Data Security – How Well Are You Protecting Your Company’s Greatest Asset?Jason Siddall
It used to be said that people were a company’s greatest assets, but that may no longer be true. In today’s world, where more and more connected things are transmitting data, and larger and larger parts of the world are covered by 3, 4 and 5G, data is the new people. At least as far as business profitability is concerned.
Understanding data is the only way companies gain a competitive edge over each other. As their digital footprint increases, it becomes way too complicated for modern businesses to run on intuition and instinct alone. Databases may come and go, but data is permanent. It can change the very way a business does business.
Every click, every like, every online form ever filled in transmits vast and valuable information about us to the companies with which we transact. When collected and analysed correctly, the value of this data is almost incalculable. Which is what makes it so vulnerable to theft – particularly by former employees.
The Threat Of Theft – Is Your Data Security Ex-Employee Proof?
Data is undoubtedly an asset, and yet it is seldom treated as one. We hear about data leaks and theft all the time. Imagine the uproar if companies lost machinery, vehicles or buildings with the same frequency? Data seldom appears on balance sheets, yet its potential value outstrips that of more solid, tangible assets. And yet stolen data – unlike equipment or trucks – can never really be replaced. It’s like trying to replace a memory.
Why then, do more businesses not take greater pains to protect their data – particularly from disgruntled employees who have been retrenched or fired? Many companies still cite people as their biggest asset, but the truth is, they can also be your greatest liability.
Consider these worrying statistics:
- Over 25% of employees take data when leaving a company.
- 15% are more likely to steal data if they don’t leave their job voluntarily.
- 85% of those who take data say it was material they had generated themselves and it was therefore not wrong to take it.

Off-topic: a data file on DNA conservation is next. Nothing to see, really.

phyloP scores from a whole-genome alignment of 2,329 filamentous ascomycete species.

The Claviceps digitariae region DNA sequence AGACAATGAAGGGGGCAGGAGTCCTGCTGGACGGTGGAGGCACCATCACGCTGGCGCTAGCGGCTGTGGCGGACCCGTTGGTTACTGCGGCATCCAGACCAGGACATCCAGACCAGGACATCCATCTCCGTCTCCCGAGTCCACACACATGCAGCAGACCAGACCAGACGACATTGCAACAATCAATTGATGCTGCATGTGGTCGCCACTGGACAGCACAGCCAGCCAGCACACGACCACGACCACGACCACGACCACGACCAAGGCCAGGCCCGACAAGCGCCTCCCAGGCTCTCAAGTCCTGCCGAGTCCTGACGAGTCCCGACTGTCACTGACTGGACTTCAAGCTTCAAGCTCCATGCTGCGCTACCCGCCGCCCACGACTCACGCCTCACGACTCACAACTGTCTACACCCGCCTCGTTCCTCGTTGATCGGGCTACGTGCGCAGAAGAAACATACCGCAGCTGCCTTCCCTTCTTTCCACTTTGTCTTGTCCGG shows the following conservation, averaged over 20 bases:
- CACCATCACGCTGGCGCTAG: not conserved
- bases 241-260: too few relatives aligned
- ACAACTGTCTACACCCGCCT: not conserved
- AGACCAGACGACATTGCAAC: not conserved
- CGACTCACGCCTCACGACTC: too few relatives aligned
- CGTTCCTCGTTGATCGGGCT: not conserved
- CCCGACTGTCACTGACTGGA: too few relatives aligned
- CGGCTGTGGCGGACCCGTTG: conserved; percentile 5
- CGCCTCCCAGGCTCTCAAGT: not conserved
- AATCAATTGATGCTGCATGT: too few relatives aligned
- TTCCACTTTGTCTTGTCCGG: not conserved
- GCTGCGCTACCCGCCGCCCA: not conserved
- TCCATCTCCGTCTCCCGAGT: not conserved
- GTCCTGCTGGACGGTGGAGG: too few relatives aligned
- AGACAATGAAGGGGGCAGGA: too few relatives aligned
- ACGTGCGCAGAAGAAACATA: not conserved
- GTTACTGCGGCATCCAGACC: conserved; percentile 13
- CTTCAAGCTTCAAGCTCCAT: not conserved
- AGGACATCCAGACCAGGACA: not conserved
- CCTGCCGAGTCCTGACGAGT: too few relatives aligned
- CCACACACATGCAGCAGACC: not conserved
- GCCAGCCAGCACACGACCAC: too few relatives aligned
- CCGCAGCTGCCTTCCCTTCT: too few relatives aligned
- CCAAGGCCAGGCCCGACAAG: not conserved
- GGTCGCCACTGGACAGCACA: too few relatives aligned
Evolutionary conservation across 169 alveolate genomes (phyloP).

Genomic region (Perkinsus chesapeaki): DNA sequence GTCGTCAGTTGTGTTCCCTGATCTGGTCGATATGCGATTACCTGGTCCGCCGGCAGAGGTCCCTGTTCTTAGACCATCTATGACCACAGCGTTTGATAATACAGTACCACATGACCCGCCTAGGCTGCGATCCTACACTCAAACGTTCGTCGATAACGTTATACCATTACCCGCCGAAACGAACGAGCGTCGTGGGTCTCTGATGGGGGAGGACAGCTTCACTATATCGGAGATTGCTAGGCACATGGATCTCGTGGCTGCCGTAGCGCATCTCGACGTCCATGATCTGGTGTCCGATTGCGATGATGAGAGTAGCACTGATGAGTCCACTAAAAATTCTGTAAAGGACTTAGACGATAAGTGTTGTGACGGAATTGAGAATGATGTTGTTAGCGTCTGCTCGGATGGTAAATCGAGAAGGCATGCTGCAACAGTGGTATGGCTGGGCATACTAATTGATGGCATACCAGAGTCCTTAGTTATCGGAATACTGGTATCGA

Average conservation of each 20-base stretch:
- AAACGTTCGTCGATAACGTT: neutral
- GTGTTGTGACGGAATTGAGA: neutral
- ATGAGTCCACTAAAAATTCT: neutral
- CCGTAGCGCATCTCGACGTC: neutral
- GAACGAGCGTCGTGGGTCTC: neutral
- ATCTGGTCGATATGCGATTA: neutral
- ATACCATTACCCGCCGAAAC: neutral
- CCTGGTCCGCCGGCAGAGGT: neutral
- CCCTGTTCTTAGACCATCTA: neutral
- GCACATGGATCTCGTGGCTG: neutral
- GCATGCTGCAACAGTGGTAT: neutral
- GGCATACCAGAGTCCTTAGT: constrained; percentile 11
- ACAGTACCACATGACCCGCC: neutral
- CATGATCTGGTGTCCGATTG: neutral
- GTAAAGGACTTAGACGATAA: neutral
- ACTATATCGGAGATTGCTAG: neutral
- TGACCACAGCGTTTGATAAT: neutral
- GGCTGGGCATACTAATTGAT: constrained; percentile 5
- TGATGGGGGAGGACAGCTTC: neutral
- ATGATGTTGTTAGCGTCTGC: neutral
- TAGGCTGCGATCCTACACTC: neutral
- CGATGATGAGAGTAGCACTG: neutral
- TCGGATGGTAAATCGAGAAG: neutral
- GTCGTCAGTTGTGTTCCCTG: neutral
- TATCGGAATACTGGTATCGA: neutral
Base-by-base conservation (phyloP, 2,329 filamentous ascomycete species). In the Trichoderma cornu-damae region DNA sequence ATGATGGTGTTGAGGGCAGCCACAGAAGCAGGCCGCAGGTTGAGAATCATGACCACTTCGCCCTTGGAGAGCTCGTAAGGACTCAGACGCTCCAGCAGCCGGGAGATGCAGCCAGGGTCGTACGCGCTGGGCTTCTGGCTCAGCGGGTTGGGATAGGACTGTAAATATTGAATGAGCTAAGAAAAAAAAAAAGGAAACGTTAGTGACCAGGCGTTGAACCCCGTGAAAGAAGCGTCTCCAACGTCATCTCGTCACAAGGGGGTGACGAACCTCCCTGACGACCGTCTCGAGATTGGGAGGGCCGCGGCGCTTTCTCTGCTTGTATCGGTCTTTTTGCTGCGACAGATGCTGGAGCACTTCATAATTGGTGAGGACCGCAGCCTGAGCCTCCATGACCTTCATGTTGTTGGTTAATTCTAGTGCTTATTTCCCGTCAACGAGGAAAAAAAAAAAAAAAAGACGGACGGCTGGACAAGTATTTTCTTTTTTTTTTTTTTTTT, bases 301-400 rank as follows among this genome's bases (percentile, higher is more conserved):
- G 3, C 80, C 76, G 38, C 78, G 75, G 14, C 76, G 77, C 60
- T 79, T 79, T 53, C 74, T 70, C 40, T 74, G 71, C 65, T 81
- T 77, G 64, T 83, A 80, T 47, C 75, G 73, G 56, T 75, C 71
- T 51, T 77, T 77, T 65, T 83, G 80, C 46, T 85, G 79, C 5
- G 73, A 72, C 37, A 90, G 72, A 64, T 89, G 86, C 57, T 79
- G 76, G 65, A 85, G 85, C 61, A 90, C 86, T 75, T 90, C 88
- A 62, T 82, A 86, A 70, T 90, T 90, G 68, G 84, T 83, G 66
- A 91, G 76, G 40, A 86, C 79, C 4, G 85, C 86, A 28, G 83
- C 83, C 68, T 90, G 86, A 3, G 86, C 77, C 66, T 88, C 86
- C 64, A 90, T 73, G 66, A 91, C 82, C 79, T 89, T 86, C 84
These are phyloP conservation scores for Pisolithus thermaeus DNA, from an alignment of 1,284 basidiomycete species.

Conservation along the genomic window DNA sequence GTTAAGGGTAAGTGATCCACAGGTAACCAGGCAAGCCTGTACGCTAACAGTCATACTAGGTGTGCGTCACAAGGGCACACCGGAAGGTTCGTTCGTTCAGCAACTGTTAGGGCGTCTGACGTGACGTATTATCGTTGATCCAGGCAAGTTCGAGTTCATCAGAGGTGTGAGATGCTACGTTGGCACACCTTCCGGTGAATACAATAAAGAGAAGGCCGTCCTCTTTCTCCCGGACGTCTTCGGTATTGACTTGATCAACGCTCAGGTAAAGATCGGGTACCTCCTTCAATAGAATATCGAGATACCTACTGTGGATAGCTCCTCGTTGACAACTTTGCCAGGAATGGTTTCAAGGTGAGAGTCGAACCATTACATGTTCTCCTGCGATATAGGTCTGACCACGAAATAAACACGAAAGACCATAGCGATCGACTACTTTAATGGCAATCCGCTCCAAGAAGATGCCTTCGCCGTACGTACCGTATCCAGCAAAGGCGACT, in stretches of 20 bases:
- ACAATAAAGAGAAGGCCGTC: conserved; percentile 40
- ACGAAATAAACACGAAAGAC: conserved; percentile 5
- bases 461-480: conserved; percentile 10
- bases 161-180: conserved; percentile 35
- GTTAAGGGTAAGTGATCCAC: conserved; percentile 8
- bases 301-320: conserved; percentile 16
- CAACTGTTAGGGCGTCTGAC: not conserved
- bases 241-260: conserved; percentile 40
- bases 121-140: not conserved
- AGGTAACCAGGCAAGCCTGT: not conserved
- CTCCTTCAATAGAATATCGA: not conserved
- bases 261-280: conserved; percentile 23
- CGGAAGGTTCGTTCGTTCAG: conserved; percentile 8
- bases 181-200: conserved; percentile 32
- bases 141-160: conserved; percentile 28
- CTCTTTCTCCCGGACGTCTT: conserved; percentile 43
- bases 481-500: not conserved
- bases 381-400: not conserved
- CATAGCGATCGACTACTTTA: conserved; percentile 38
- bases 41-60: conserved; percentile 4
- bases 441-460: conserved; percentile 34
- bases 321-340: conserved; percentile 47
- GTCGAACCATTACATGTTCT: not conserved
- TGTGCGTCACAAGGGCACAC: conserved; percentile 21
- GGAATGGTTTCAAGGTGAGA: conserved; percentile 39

- 95% of employees who took data said tools such as Google Drive, Dropbox and email made taking files is virtually effortless.
Despite this, companies are not doing as much as they should to protect their data when employees leave. The situation is further complicated by the growing trend for more employees to work remotely and use their own devices. Almost a third of companies in one survey didn’t wipe corporate data from employee-owned devices when they left, while almost half had no real idea what applications and other data sources departing employees had access to.
Data Security: What You Can Do
Most of the time, you would hope that when employees leave, they do so on amicable terms and take nothing more with them than experience. As statistics show, however, this is sadly not always the case. But there are steps you can take to minimise the risk.
Use The Right Systems
Having proper security systems in place should be every company’s top priority. Storing sensitive information in the Cloud, and not on site, helps to make it tamper proof. Employee access to this information can immediately be terminated as soon as they are given notice. This kind of technology also makes it far easier for IT departments to identify and recover any missing data.
Cancel Employee Email Accounts
This may seem a little obvious, but it is frightening how many companies neglect to do this until it’s too late. All employee email accounts and log-in credentials must be terminated as soon as that employee leaves. If there is any way it can be done earlier, even better. The employee should not have access to any data or software after they’ve left your employ.
Invoke “Garden Leave”
Many companies include a “garden leave” clause in their employee contracts. Essentially, this is the practice of making the employee stay at home – at full pay – during his notice period. This is an extremely useful clause to have, as it makes terminating email and other digital access much easier, as it can be done as soon as notice is given.
Ensure All Electrical Equipment Is Returned
This again sounds obvious, but it’s surprisingly easy to overlook. Company cell phones, laptops and computers must all be returned to the company on departure, if not before. Any backups of information the employee has made must also be returned with the devices.
There’s no escaping the fact that data is an asset. And protecting it is absolutely critical. At Strategic Asset Management Solutions (SAMS) we bring together all the key elements of your organisation – information technology, economics, engineering, environmental sustainability and people – to form a holistic approach that ensures the protection and sustainability of your natural and social assets. Talk to us today about data security.